Health-related quality of life in long-term survivors of relapsed childhood acute lymphoblastic leukemia

Essig, Stefan; von der Weid, Nicolas X; Strippoli, Marie-Pierre F; Rebholz, Cornelia E; Michel, Gisela; Rueegg, Corina S; Niggli, Felix K; Kuehni, Claudia E; Swiss Pediatric Oncology Group, SPOG (2012). Health-related quality of life in long-term survivors of relapsed childhood acute lymphoblastic leukemia. PLoS ONE, 7(5), e38015. Lawrence, Kans.: Public Library of Science 10.1371/journal.pone.0038015

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Relapses occur in about 20% of children with acute lymphoblastic leukemia (ALL). Approximately one-third of these children can be cured. Their risk for late effects is high because of intensified treatment, but their health-related quality of life (HRQOL) was largely unmeasured. Our aim was to compare HRQOL of ALL survivors with the general population, and of relapsed with non-relapsed ALL survivors.
Methodology/Principal Findings

As part of the Swiss Childhood Cancer Survivor Study (SCCSS) we sent a questionnaire to all ALL survivors in Switzerland who had been diagnosed between 1976–2003 at age <16 years, survived ≥5 years, and were currently aged ≥16 years. HRQOL was assessed with the Short Form-36 (SF-36), which measures four aspects of physical health and four aspects of mental health. A score of 50 corresponded to the mean of a healthy reference population. We analyzed data from 457 ALL survivors (response: 79%). Sixty-one survivors had suffered a relapse. Compared to the general population, ALL survivors reported similar or higher HRQOL scores on all scales. Survivors with a relapse scored lower in general health perceptions (51.6) compared to those without (55.8;p=0.005), but after adjusting for self-reported late effects, this difference disappeared.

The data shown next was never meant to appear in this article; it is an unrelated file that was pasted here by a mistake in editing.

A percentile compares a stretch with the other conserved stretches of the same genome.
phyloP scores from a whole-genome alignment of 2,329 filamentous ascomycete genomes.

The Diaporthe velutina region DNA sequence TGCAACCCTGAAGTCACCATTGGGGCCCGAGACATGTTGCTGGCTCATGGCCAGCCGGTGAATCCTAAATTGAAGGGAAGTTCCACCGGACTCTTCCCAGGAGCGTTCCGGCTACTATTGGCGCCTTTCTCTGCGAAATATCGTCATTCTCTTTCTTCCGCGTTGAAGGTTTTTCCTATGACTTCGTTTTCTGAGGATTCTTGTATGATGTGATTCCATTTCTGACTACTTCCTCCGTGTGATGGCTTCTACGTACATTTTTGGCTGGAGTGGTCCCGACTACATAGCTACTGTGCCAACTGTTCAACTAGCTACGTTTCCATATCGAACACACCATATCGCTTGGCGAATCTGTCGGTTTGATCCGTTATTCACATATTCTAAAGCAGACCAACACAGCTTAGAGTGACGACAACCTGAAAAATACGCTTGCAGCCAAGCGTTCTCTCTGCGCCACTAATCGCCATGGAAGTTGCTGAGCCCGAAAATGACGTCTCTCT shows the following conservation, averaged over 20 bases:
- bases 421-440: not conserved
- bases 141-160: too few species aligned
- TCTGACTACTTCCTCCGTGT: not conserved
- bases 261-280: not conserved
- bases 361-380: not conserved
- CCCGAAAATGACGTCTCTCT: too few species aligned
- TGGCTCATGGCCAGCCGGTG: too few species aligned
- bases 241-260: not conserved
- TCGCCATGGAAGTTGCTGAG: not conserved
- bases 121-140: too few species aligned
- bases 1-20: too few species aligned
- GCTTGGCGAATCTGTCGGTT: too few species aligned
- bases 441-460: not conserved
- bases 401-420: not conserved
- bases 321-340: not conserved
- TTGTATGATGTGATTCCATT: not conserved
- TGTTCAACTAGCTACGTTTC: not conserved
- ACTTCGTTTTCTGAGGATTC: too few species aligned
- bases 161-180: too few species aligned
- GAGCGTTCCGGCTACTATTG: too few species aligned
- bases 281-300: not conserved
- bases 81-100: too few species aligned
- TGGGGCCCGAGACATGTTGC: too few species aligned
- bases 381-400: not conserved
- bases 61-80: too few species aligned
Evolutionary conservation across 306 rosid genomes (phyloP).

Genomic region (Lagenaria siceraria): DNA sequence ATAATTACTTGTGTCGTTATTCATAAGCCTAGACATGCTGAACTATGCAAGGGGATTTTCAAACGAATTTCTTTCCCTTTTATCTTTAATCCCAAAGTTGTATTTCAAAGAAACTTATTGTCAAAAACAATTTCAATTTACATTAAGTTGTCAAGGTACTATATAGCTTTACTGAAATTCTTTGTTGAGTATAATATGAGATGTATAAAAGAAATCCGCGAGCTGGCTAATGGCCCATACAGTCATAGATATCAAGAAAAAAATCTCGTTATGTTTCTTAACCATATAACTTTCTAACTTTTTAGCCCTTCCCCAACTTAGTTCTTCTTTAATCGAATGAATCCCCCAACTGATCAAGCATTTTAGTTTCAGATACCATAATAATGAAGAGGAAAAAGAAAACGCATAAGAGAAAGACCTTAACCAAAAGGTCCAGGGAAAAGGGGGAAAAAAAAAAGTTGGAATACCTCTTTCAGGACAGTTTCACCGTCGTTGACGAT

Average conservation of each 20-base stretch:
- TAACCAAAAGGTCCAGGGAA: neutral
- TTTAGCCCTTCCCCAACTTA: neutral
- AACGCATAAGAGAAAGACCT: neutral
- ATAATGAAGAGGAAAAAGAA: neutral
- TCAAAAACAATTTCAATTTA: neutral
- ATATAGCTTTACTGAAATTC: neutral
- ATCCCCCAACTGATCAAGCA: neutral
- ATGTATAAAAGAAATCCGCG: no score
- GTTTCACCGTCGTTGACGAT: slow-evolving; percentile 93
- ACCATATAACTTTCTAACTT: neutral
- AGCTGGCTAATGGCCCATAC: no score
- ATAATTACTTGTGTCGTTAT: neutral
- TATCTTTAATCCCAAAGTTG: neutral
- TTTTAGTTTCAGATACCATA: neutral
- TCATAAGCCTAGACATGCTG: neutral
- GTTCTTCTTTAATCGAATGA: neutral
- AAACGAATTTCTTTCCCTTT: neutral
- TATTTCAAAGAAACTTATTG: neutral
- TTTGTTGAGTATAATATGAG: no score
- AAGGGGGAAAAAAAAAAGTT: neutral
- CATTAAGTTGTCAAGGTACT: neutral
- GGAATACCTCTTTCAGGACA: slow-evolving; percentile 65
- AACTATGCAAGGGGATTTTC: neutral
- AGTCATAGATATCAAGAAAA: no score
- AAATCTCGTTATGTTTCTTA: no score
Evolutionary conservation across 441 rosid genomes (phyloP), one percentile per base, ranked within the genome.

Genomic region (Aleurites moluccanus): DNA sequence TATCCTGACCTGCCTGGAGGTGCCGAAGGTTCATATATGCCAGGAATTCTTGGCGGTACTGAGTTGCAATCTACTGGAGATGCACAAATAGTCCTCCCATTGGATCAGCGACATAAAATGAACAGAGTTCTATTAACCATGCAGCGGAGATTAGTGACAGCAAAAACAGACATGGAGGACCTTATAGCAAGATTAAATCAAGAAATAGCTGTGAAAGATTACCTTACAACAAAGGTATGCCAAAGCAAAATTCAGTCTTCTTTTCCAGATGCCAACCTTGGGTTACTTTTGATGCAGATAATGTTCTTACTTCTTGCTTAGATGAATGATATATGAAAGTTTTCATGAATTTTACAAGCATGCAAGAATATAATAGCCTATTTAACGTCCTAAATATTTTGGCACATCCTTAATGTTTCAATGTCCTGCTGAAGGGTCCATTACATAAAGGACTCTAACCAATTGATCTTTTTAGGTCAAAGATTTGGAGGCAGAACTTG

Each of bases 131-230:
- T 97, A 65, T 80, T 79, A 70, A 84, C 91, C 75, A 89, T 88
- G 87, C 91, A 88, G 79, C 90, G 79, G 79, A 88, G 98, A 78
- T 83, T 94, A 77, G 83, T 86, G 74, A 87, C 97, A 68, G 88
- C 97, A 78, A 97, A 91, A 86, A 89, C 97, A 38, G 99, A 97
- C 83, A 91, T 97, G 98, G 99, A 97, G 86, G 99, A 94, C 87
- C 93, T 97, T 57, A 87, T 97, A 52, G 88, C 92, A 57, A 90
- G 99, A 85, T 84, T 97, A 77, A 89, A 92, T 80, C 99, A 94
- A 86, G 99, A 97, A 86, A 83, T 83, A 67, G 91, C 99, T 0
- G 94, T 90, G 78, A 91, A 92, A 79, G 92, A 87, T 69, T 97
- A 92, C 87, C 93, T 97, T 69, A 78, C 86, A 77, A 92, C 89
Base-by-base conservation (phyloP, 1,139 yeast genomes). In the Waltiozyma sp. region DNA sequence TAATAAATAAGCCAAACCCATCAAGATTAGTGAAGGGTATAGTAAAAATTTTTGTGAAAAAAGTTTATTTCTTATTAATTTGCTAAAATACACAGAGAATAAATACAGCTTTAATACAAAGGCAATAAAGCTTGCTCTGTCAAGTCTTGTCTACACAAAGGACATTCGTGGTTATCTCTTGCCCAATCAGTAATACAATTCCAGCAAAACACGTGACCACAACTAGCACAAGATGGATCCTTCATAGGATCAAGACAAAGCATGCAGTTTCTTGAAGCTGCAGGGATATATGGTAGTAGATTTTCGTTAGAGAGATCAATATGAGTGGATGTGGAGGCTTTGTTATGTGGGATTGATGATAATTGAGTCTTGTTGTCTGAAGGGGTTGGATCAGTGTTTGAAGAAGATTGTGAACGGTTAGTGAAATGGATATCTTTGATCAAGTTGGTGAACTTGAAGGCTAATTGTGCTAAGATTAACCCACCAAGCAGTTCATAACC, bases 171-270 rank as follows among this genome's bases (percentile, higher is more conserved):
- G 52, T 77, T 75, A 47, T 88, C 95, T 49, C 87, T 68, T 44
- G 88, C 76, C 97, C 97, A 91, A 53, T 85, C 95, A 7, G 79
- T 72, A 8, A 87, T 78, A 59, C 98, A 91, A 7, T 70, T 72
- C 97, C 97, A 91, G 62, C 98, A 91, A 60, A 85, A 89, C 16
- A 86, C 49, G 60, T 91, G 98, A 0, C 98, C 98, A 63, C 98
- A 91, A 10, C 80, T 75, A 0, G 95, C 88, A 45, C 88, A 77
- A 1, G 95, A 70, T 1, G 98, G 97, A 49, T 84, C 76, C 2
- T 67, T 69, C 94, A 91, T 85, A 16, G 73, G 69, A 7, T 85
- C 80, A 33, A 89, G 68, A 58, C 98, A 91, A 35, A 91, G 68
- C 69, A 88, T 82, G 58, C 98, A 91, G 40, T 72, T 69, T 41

Compared to population norms, ALL survivors reported good HRQOL, even after a relapse. However, relapsed ALL survivors reported poorer general health than non-relapsed. Therefore, we encourage specialists to screen for poor general health in survivors after a relapse and, when appropriate, specifically seek and treat underlying late effects. This will help to improve patients’ HRQOL.

Item Type:

Journal Article (Original Article)


04 Faculty of Medicine > Pre-clinic Human Medicine > Institute of Social and Preventive Medicine (ISPM)

UniBE Contributor:

Essig, Stefan; Strippoli, Marie-Pierre; Michel, Gisela; Rüegg, Corina Silvia and Kühni, Claudia




Public Library of Science




Factscience Import

Date Deposited:

04 Oct 2013 14:35

Last Modified:

16 Nov 2015 10:14

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URI: (FactScience: 220684)

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